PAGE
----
Photo credit: Girls Not Brides
Child marriage rates
UNICEF 2016 % Married by 15
UNICEF 2016 % Married by 18
* Child marriage prevalence is the percentage of women 20-24 years old who were married or in union before they were 18 years old.
* According to UNICEF’s State of the World’s Children 2016.
Nearly 1 in 2 girls in Mozambique are married before her 18th birthday.
Northern provinces have the highest rates of child marriage, with over 55% of girls married before 18 and nearly a quarter before 15.
While the percentage of child marriages has been decreasing in the last decade, especially before the age of 15, population growth outpaced the progress made, leading to a growth in the number of girls married.
Adolescent pregnancy is closely linked to child marriage. In rural areas, the overwhelming majority of adolescent mothers are married in their teens. On average, girls have their first child 15 months after they get married.
In the north of the country, rites of initiation – traditional practices aimed at children from 10 to 13 years – contribute to child marriage by emphasizing the subordination of a girl to her husband, the respect for older people and working as children’s graduation to adulthood and marriage.
Legal age of marriage
In Mozambique, the legal age of marriage is 18, and 16 with parental consent, under the Family and the Law on the Protection and Promotion of Child Rights.
National strategy to end child marriage
The Council of Ministers approved the National Strategy for the Prevention and Combating of Early Marriage (2015-2019) in December 2015, and officially launched it in April 2016.
Spearheaded by the Ministry of Gender, Children and Social Affairs, the strategy was developed through an inclusive process that involved multiple ministries, international agencies, donor partners, and the Girls Not Brides national partnership in Mozambique.
Consultations were held in several high-prevalence provinces in the North, and one in the South, with affected girls, children, community leaders, mothers and traditional groups.
The strategy contains eight main pillars, including: a communications and social mobilisation campaign; improving girls’ access to education, as well as sexual and reproductive health services, family planning, and sex education; support for married girls; and reform of the legal framework.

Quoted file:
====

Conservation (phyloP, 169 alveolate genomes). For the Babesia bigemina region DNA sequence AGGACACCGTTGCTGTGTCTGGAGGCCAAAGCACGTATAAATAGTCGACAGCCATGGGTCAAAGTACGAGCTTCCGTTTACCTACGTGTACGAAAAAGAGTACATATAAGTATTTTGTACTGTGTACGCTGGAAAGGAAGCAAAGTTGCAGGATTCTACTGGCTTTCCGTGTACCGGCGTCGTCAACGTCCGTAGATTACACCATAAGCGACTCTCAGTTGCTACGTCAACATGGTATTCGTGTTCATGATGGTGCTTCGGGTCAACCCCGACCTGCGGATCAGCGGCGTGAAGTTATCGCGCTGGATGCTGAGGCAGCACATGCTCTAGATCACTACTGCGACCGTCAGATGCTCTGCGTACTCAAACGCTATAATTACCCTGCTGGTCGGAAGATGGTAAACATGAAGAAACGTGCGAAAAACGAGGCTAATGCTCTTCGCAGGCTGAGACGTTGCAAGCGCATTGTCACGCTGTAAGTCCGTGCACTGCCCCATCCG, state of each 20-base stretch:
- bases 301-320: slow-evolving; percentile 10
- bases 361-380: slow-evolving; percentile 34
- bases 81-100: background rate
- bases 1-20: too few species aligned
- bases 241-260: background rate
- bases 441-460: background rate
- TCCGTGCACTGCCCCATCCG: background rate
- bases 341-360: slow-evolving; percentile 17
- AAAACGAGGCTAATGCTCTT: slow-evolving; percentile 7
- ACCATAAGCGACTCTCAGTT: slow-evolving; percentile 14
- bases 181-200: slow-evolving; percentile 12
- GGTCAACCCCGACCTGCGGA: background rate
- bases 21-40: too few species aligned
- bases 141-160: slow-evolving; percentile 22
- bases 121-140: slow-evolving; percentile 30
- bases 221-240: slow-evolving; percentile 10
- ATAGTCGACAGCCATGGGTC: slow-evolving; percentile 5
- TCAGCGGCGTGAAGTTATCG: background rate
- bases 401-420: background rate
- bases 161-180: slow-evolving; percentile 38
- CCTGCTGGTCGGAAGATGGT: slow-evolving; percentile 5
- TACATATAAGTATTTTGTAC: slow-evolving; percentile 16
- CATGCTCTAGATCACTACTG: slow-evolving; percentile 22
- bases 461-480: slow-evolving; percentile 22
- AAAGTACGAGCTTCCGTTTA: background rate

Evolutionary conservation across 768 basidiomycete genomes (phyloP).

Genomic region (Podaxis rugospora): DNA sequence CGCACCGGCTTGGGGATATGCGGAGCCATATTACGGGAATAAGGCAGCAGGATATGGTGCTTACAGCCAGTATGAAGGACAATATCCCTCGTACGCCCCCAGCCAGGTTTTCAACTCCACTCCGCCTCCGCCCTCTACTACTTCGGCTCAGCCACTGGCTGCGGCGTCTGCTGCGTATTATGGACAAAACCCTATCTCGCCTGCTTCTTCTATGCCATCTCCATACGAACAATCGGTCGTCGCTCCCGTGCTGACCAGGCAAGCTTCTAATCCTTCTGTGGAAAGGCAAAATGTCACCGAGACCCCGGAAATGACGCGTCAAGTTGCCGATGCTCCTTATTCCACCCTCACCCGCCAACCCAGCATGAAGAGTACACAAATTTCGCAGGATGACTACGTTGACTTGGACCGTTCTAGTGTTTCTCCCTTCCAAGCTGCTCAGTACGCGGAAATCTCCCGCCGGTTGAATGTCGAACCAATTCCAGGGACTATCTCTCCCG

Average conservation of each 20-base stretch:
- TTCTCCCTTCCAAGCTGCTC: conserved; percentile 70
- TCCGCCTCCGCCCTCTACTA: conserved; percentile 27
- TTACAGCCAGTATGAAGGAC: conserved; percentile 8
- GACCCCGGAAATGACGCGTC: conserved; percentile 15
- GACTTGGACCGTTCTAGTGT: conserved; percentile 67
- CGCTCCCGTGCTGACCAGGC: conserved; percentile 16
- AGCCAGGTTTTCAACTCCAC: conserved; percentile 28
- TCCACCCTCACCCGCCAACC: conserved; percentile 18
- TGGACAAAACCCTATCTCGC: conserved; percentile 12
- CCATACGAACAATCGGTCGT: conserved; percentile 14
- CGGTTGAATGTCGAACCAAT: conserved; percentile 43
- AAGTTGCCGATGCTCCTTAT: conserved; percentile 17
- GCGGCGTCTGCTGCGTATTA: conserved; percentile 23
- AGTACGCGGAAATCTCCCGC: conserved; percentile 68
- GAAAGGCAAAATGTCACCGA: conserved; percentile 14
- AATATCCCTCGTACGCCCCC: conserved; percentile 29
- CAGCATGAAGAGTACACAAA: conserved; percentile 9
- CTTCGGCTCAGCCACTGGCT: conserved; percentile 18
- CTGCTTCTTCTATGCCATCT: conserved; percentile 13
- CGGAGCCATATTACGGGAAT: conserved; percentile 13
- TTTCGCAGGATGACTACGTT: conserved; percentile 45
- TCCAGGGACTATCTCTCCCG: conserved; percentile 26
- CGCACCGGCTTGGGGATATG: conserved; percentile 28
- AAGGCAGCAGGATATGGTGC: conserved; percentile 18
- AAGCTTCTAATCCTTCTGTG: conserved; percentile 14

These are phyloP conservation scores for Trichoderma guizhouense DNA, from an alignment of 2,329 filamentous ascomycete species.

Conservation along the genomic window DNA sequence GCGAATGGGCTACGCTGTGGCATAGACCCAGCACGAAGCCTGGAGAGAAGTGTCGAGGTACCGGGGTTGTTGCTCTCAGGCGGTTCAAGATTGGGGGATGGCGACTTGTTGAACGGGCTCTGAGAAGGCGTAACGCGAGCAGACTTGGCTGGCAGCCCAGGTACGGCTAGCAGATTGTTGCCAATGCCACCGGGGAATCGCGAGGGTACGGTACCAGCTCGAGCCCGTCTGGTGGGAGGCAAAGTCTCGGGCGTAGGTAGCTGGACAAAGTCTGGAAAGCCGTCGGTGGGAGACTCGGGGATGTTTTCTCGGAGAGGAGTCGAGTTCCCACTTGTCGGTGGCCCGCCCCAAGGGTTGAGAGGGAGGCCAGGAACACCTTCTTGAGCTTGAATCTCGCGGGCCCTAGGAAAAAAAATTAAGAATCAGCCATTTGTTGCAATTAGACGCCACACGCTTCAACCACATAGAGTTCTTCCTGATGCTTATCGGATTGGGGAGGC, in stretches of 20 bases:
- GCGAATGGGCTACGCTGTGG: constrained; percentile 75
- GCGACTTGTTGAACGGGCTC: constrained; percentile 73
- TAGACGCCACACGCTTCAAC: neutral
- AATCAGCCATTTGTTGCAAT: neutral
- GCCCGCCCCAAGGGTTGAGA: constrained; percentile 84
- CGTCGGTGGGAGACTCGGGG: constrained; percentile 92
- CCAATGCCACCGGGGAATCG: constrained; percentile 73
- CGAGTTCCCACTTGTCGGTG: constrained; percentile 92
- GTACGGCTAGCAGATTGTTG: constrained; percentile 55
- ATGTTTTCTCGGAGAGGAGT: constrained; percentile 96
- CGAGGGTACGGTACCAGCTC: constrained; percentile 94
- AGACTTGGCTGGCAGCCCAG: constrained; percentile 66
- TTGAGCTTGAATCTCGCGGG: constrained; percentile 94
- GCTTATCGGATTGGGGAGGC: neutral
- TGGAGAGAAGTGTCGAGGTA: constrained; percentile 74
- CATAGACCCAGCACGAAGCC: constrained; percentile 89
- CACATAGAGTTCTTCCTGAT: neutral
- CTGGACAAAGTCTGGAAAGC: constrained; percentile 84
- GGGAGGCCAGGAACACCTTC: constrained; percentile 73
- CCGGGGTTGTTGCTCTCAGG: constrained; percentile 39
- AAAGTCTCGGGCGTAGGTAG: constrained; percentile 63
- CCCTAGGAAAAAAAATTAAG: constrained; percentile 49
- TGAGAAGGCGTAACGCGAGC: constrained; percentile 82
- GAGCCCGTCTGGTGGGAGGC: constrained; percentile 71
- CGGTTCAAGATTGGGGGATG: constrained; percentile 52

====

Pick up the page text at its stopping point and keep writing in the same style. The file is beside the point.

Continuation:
The Ministry of Social Action, Children and Gender is responsible for the coordination and implementation of the national strategy.
UNICEF-UNFPA Global Programme to Accelerate Action to End Child Marriage
Mozambique is a focus country of the UNICEF-UNFPA Global Programme to Accelerate Action to End Child Marriage, a multi-donor, multi-stakeholder programme working across 12 countries over four years.
National Partnership in Mozambique
Girls Not Brides Mozambique is the official Girls Not Brides National Partnership in Mozambique, also known as the Coligação para a Eliminação e Prevenção dos Casamentos Prematuros (CECAP)
It was formed in 2014.
CECAP is comprised of 40 civil society organisations and it is led by the the Fórum da Sociedade Civil para os Direitos da Criança (ROSC) with strong support from World Vision Mozambique.
CECAP’s mission is to eliminate child marriage in Mozambique through the strengthening of research, policy advocacy, social mobilisation and collaboration among relevant actors within society.
Members In Mozambique
- Girls Not Brides Mozambique, UNICEF Mozambique, Child Marriage and Adolescent Pregnancy in Mozambique: Causes and Impact report, 2015
- UNICEF, State of the World’s Children, 2016
- Girls Not Brides Mozambique, Child marriage in Mozambique: What is being done? Evidence, policies & laws, advocacy, interventions, 2014
- UNFPA, Child marriage country profile: Mozambique, 2012